It’s easier to see the ideas in the code when you extract them and wrap them in an intention-revealing name. You might be concerned with the added overhead for extracting the bit manipulation. You can see I chose a static function to avoid adding to the global namespace. If we are really concerned about the memory footprint, we could also make convertLedNumberToBit an inline[10] function or a preprocessor macro. That may be unnecessary with today’s optimizing compilers.

Steady Progress

Each test moves the implementation closer to done. Often, there is a natural sequence to the tests, like the stones in a mountain stream. Sometimes there is more than one path. Let’s hop to the next stone, testing that we’re on the right path.

unity/LedDriver/LedDriverTest.c
 TEST(LedDriver, TurnOffAnyLed)
 {
  LedDriver_TurnOn(9);
  LedDriver_TurnOn(8);
  LedDriver_TurnOff(8);
  TEST_ASSERT_EQUAL_HEX16(0x100, virtualLeds);
 }

The test fails (assuming you installed it in the TEST_GROUP_RUNNER).

<= make
 compiling LedDriverTest.c
 Linking BookCode_Unity_tests
 Running BookCode_Unity_tests
 Unity test run 1 of 1
 .....
 TEST(LedDriver, TurnOffAnyLed)
  LedDriver/LedDriverTest.c:68: FAIL
  Expected 0x0100 Was 0x0000
 -----------------------
 5 Tests 1 Failures 0 Ignored
 FAIL

Notice that the test turns on LED 9 before turning on and off LED 8. Without turning on some other LED, the current brute-force implementation would have passed. The existing simple implementation used to turn off LED 1 (*ledsAddress = 0;) turns off all LEDs. LedDriver_TurnOff does not mask the bits that should not be affected. To force the writing of the masking code, we have to make sure some LED will be left in the on state.

This test would be better if we had LedDriver_TurnAllOn to work with. Let’s comment out this test, implement the turn all on function, and then come back to this test. We just stepped back one stone and are taking a different path. Here’s the test for turning all LEDs on:

unity/LedDriver/LedDriverTest.c
 TEST(LedDriver, AllOn)
 {
  LedDriver_TurnAllOn();
  TEST_ASSERT_EQUAL_HEX16(0xffff, virtualLeds);
 }

And its implementation:

src/LedDriver/LedDriver.c
 void LedDriver_TurnAllOn(void)
 {
  *ledsAddress = 0xffff;
 }

Before we move on, let’s refactor out the magic numbers for all LEDs on and off here and in LedDriver_Create.

src/LedDriver/LedDriver.c
 enum {ALL_LEDS_ON = ~0, ALL_LEDS_OFF = ~ALL_LEDS_ON};
 
 void LedDriver_TurnAllOn(void)
 {
  *ledsAddress = ALL_LEDS_ON;
 }

With the ability to turn on all LEDs, here is the revised test for turning off any LED:

unity/LedDriver/LedDriverTest.c
 TEST(LedDriver, TurnOffAnyLed)
 {
  LedDriver_TurnAllOn();
  LedDriver_TurnOff(8);
  TEST_ASSERT_EQUAL_HEX16(0xff7f, virtualLeds);
 }

After installing TEST(LedDriver, TurnOffAnyLed) and then watching it fail, we add the code to LedDriver_TurnOff. I predict it will work right the first time. What do you think?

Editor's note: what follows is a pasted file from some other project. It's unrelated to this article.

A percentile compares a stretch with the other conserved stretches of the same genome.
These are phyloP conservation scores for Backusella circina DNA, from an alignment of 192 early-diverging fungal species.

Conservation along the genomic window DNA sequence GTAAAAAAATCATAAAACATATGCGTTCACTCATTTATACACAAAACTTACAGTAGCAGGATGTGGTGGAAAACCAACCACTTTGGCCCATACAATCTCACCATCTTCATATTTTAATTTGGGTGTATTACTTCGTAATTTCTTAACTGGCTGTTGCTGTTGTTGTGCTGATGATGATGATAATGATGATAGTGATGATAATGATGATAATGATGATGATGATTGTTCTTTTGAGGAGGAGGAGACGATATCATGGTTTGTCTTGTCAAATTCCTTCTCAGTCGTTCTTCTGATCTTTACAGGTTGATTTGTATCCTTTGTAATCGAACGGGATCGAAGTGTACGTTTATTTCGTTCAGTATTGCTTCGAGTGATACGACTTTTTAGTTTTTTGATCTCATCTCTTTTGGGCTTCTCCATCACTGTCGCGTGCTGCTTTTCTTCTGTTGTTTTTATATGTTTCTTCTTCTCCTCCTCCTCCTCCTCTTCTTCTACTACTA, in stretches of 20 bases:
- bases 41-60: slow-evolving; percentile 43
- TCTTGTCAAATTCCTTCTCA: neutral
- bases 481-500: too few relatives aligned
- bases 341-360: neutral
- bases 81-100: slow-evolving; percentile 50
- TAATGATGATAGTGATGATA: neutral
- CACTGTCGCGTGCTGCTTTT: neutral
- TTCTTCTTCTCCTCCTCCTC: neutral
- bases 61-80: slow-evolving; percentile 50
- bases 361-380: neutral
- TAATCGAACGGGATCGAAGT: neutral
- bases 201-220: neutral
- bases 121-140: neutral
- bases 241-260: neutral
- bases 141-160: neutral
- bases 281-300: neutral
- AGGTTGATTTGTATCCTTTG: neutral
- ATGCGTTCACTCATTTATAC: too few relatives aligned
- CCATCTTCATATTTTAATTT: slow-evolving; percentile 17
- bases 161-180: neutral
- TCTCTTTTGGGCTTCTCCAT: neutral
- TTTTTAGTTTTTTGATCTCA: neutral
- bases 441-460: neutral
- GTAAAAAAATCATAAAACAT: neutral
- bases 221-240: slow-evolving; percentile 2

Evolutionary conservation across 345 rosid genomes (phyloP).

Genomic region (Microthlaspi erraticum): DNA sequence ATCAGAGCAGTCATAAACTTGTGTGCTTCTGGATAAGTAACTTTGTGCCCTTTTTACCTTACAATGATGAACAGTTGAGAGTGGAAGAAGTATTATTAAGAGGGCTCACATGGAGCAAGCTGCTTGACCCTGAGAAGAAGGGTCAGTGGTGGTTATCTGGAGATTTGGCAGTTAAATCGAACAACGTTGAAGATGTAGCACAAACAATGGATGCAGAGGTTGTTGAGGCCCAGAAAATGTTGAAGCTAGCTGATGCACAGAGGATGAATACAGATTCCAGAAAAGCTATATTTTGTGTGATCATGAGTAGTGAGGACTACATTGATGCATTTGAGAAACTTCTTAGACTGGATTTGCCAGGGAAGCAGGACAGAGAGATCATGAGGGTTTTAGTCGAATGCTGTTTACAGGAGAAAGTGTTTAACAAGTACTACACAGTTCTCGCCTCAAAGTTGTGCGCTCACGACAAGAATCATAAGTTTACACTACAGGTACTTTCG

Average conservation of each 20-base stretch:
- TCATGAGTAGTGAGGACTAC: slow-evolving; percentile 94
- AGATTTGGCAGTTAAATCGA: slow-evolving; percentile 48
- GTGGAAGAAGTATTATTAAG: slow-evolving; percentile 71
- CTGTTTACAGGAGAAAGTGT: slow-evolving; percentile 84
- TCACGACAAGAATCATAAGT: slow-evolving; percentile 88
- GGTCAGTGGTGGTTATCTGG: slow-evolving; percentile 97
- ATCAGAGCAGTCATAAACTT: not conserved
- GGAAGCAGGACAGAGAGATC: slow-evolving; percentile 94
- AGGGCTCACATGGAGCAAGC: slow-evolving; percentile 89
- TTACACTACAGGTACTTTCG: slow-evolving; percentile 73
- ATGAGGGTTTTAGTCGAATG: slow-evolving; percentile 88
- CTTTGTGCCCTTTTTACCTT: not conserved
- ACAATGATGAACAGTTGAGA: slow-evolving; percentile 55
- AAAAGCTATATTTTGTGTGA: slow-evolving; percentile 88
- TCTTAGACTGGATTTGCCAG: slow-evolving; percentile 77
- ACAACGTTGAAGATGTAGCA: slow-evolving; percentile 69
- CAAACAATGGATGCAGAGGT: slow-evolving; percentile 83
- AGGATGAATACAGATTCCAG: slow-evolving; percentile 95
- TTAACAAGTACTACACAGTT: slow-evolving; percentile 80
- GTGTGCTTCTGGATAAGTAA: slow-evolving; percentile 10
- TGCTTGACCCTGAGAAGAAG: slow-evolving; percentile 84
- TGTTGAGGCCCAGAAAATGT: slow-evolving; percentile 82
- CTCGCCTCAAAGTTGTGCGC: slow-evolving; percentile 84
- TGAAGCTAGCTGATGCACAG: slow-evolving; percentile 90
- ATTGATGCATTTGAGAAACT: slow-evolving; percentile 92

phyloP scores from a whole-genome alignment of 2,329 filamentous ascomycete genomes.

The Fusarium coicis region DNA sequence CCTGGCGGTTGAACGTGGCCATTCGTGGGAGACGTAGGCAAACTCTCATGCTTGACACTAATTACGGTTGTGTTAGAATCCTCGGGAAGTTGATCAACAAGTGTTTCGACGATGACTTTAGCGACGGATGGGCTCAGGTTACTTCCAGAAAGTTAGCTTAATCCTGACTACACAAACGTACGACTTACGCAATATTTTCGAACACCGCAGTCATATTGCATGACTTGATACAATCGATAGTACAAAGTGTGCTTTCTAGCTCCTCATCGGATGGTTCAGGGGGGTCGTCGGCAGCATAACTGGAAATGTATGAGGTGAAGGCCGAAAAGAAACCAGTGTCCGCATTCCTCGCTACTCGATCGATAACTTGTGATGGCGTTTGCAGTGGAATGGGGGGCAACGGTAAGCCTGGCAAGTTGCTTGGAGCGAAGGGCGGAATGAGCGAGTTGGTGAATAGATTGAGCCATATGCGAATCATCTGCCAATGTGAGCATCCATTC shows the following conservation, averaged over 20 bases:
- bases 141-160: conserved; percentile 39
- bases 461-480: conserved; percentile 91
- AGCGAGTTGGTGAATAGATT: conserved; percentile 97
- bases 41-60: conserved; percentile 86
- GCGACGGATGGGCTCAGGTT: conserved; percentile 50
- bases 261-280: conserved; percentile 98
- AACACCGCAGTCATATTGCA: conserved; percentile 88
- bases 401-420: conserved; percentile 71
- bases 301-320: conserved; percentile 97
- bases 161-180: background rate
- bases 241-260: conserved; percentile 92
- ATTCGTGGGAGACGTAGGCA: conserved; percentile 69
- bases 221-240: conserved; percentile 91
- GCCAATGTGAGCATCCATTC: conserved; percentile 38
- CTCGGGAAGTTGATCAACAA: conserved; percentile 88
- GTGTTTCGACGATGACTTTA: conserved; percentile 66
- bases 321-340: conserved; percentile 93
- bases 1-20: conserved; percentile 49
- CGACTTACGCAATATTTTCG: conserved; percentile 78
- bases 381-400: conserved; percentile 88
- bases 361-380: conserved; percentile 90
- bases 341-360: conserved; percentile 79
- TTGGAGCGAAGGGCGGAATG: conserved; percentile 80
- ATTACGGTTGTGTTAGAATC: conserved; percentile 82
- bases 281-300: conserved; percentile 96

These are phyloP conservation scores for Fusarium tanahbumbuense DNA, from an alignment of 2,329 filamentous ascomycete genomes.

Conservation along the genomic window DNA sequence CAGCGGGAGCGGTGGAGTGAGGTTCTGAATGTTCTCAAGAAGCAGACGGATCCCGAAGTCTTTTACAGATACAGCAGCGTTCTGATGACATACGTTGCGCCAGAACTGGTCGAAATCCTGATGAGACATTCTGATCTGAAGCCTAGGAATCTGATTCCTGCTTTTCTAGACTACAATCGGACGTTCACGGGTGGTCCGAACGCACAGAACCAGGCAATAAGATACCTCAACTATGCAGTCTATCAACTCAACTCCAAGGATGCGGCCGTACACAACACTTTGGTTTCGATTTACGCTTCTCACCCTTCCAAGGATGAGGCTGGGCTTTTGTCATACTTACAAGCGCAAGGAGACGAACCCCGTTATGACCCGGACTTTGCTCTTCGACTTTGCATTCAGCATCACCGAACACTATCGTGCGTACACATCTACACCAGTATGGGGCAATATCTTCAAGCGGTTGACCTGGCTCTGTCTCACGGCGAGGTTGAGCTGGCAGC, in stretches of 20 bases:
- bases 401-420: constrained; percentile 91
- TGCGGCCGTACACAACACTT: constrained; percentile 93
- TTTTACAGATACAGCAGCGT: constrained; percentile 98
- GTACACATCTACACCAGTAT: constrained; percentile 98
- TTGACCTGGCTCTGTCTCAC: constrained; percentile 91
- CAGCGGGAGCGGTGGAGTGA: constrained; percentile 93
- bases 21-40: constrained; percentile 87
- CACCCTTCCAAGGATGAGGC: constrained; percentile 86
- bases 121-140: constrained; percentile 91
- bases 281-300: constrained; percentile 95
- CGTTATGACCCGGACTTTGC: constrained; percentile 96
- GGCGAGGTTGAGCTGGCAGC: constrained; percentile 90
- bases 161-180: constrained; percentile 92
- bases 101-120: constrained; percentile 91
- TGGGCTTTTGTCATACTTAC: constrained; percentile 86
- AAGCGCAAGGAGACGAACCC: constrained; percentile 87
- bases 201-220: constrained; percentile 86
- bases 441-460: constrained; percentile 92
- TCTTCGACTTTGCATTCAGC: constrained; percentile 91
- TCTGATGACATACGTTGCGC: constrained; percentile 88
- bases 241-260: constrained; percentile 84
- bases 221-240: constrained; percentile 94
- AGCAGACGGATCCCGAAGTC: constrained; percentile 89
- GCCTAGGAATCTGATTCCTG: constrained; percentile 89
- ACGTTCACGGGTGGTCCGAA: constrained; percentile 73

src/LedDriver/LedDriver.c
 void LedDriver_TurnOff(int ledNumber)
 {
  *ledsAddress &= ~(convertLedNumberToBit(ledNumber));
 }

Tests are passing once again. Notice that LedDriver_TurnOff took advantage of the recently extracted convertLedNumberToBit.

<= make
 compiling LedDriver.c
 Linking BookCode_Unity_tests
 Running BookCode_Unity_tests
 Unity test run 1 of 1
 ......
 -----------------------
 6 Tests 0 Failures 0 Ignored
 OK

I wonder, can the software read the state of the LEDs? The LEDs I/O-mapped address is probably write-only. It’s best not to guess. I holler to our hardware engineer to get a quick answer:

James:

Hey Gary, can we read the state of the LEDs with software?

Gary:

That’s a stupid question; of course not. Read the schematic!

James, a little peeved:

Thanks, Gary, love you like a brother.

I think Gary had a bad weekend, but I’m glad I asked. The driver, as currently implemented, won’t work in the real hardware because the production code uses the LED memory location for reading and writing. How do we prove the hardware is not read? It’s easier than it sounds. Add a test that shows that the driver is not getting the current LED state from the hardware by first setting virtualLeds to 0xFFFF. Remember that during initialization LedDriver_Create turns off all the LEDs.

unity/LedDriver/LedDriverTest.c
 TEST(LedDriver, LedMemoryIsNotReadable)
 {
  virtualLeds = 0xffff;
  LedDriver_TurnOn(8);
  TEST_ASSERT_EQUAL_HEX16(0x80, virtualLeds);
 }

In the current implementation, the driver reads from virtualLeds, causing this test to fail and giving this message:

<= make
 compiling LedDriverTest.c
 Linking BookCode_Unity_tests
 Running BookCode_Unity_tests
 Unity test run 1 of 1
 .......
 TEST(LedDriver, TurnOnMultipleLeds)
  LedDriver/LedDriverTest.c:80: FAIL
  Expected 0x0080 Was 0xFFFF
 -----------------------
 7 Tests 1 Failures 0 Ignored
 FAIL

After initially forgetting to install the test case...the newly installed test fails. (I’m going to stop mentioning that the test must be installed into the TEST_GROUP_RUNNER. If you are following along writing this code, you probably forget a couple times, and the unexpected passing test will warn you.) To make the test pass, record the LED’s state in a private file-scope variable ledsImage. Initialize it in LedDriver_Create.

src/LedDriver/LedDriver.c
 enum {ALL_LEDS_ON = ~0, ALL_LEDS_OFF = ~ALL_LEDS_ON};
 
 static uint16_t * ledsAddress;
 static uint16_t ledsImage;